Mars may look dry and dusty from the outside, but it has a surprisingly vibrant inner life, according to new findings from NASA's quake-hunting InSight mission.
The lander, which touched down on the red planet 15 months ago, has detected plenty of seismic activity, an unexpectedly strong local magnetic field and around 10,000 whirlwinds passing over the Martian surface.
The findings, published Monday in a suite of six papers in the journals Nature Geoscience and Nature Communications, will help scientists unlock the secrets of Mars' interior and understand why it looks so different from Earth.
"What these results really are showing us is that Mars is an active planet today," said Bruce Banerdt, the mission's principal investigator, based at NASA's Jet Propulsion Laboratory [JPL] in La Canada-Flintridge, California, and a co-author of the new studies.
InSight is situated in a roughly 25-metre-wide impact crater in western Elysium Planitia, a volcanic plain whose surface material ranges in age from 3.7 billion to just 2.5 million years old.
About 1600 kilometres away lies Cerberus Fossae, a volcanic region full of faults, evidence of old lava flows and signs that liquid water once ran on the surface.
"Anything that's been active in the last couple million years could be active today, especially at depth," Banerdt said.
The lander is equipped with a dome-covered seismometer to measure quakes in Mars' upper layers. The quake-sensing instrument also comes with a small entourage of magnetic pressure, wind and temperature sensors.
The seismometer picked up 174 marsquakes through September 30, including more than 20 measuring magnitude 3 to magnitude 4.
These shakers wouldn't necessarily have felt like magnitude 3 or 4 temblors on Earth because they originated far deeper than such quakes typically do on this planet.
In general, tectonic activity on Mars is caused by the upper layers of the planet deforming and cracking as its interior cools and shrinks.
But there are many different potential causes of individual marsquakes, and scientists said they'd need to catch more of them - particularly the larger-magnitude ones - to figure out the cause of any single event. So far, the larger quakes seem to be less frequent than scientists expected, and no "big ones" over magnitude 4 have appeared.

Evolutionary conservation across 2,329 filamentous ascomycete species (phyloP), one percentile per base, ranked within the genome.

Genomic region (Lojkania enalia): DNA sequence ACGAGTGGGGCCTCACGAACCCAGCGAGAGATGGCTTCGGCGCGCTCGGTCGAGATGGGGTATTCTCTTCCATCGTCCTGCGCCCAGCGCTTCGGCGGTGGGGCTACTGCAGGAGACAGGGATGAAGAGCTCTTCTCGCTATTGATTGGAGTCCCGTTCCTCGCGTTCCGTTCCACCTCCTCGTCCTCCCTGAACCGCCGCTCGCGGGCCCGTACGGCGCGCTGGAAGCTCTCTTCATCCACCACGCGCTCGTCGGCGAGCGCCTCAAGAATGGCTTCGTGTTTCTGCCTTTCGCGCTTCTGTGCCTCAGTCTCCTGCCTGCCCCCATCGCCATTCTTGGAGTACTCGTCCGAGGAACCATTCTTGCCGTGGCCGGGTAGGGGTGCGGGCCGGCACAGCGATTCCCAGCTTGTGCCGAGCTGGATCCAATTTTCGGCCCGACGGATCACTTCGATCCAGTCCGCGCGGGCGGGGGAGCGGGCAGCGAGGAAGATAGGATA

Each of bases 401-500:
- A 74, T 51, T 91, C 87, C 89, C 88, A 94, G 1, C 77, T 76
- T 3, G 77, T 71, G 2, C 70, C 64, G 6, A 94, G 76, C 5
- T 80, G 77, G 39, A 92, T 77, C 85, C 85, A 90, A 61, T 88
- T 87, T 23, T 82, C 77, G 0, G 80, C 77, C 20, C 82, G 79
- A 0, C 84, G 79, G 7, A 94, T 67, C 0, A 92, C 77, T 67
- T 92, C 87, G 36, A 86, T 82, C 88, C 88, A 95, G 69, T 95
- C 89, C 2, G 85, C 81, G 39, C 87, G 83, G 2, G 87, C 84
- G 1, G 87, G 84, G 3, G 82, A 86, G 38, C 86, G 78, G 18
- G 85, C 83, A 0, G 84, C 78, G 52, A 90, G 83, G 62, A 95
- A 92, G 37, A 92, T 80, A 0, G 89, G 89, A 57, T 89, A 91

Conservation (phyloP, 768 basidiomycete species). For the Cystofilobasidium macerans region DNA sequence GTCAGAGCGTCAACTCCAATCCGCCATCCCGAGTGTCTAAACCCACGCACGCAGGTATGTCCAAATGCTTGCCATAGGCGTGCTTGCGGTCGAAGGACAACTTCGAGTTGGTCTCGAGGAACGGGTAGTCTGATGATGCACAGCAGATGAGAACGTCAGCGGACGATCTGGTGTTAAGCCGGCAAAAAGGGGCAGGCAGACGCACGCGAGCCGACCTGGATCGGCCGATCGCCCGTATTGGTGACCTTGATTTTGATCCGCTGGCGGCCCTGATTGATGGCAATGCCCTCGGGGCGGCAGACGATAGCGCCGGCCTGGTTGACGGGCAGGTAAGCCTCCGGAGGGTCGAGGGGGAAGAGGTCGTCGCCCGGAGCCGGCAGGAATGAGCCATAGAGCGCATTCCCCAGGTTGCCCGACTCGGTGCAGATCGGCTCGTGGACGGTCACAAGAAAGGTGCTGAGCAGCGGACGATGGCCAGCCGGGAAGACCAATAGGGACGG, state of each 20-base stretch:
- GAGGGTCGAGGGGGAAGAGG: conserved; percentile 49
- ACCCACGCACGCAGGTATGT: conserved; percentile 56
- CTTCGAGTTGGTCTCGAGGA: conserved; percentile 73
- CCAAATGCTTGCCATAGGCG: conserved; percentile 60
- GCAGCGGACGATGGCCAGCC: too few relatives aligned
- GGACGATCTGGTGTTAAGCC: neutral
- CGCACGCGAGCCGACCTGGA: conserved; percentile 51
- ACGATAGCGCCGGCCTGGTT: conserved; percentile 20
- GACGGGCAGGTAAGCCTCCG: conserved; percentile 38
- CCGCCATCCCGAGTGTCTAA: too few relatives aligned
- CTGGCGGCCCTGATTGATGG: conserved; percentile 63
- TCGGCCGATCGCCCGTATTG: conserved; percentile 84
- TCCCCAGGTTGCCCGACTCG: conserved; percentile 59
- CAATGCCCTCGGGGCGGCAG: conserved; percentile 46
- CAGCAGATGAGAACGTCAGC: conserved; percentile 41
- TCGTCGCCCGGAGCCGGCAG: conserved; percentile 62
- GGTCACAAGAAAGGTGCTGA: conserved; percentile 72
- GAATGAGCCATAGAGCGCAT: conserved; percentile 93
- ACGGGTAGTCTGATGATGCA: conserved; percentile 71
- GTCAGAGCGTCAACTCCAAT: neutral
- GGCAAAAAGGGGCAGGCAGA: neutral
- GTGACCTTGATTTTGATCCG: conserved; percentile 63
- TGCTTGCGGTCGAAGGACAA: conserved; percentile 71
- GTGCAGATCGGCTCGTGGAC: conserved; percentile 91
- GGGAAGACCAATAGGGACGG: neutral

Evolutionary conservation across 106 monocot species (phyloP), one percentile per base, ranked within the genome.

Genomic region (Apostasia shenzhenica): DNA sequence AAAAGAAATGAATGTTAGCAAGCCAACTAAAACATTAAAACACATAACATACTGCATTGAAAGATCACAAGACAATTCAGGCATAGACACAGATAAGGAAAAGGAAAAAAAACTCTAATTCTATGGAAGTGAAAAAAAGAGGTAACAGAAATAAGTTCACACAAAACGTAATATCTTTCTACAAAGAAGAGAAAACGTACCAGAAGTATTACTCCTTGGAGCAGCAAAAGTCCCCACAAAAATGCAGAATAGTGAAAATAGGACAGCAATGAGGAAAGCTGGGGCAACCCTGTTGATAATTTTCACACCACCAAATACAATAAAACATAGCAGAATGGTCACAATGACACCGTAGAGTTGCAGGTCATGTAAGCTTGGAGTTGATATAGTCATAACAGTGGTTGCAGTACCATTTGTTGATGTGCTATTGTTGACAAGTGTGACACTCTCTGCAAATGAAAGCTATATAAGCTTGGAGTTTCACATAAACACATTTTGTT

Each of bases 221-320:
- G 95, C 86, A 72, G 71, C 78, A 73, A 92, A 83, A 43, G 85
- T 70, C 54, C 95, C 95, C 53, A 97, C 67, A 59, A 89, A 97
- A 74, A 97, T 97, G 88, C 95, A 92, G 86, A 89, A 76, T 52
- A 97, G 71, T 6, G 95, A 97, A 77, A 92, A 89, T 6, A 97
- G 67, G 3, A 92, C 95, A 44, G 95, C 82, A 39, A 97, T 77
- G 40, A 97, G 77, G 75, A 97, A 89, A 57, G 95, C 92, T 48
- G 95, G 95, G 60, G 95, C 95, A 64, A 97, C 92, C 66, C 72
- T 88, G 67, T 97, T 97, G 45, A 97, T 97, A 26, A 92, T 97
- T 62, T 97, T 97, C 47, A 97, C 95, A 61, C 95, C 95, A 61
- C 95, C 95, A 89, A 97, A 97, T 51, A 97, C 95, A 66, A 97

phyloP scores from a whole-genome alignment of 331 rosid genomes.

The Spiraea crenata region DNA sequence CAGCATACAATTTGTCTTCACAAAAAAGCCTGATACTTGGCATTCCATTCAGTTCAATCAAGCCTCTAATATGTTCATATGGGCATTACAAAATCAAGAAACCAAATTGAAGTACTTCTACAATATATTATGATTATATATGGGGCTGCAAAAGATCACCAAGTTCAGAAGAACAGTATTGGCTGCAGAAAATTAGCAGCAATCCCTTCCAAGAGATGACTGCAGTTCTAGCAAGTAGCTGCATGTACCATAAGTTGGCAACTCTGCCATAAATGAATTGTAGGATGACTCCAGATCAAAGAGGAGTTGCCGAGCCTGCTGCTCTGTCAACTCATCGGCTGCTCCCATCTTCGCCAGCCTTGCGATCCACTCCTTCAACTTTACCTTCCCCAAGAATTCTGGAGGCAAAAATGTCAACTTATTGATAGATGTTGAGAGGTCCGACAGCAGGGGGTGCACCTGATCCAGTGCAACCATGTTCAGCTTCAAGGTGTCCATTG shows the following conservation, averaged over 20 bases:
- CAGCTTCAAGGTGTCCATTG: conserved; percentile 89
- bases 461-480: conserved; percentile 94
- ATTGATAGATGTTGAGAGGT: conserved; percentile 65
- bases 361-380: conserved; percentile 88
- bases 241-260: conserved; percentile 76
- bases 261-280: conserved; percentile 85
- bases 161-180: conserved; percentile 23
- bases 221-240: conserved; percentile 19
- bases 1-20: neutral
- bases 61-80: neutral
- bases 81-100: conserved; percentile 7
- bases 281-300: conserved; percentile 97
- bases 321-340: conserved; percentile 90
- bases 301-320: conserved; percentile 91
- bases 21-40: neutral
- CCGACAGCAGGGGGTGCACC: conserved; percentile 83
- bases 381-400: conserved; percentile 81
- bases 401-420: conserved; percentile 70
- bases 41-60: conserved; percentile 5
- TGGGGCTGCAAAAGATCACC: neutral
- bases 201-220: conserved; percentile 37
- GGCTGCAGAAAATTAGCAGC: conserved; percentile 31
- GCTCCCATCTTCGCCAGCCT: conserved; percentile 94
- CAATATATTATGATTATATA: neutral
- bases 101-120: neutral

"Right now, we've got a lot more data than we have conclusions, and we're still trying to get our arms around what Mars is telling us," Banerdt said. "This is an entire new world of processes for us."
On Mars, he added, "we really are in the same situation that geophysicists were (in) for the Earth back in the early 1900s ... We're seeing these wiggles, we're using the best analysis tools we have, but it's still a very mysterious situation."
Still, two of the marsquakes were big enough to be traced to Cerberus Fossae, and it's possible that a pocket of magma deep beneath the surface might have had something to do with them.
Scientists think ancient Mars once had a thicker atmosphere that could have encapsulated clouds in the sky and liquid water on the surface - an almost Earth-like environment with the potential to support life.
Even with the relatively paltry atmosphere that remains, the Martian surface has proved surprisingly dynamic, scientists said. InSight's instruments have picked up evidence of around 10,000 whirlwinds that might be termed dust devils - if they had whipped up enough dust to be seen as well as felt.
It will take another Earth year or so of readings for InSight to gather more clues about the planet's inner and outer dynamics, NASA scientists said.
Australian Associated Press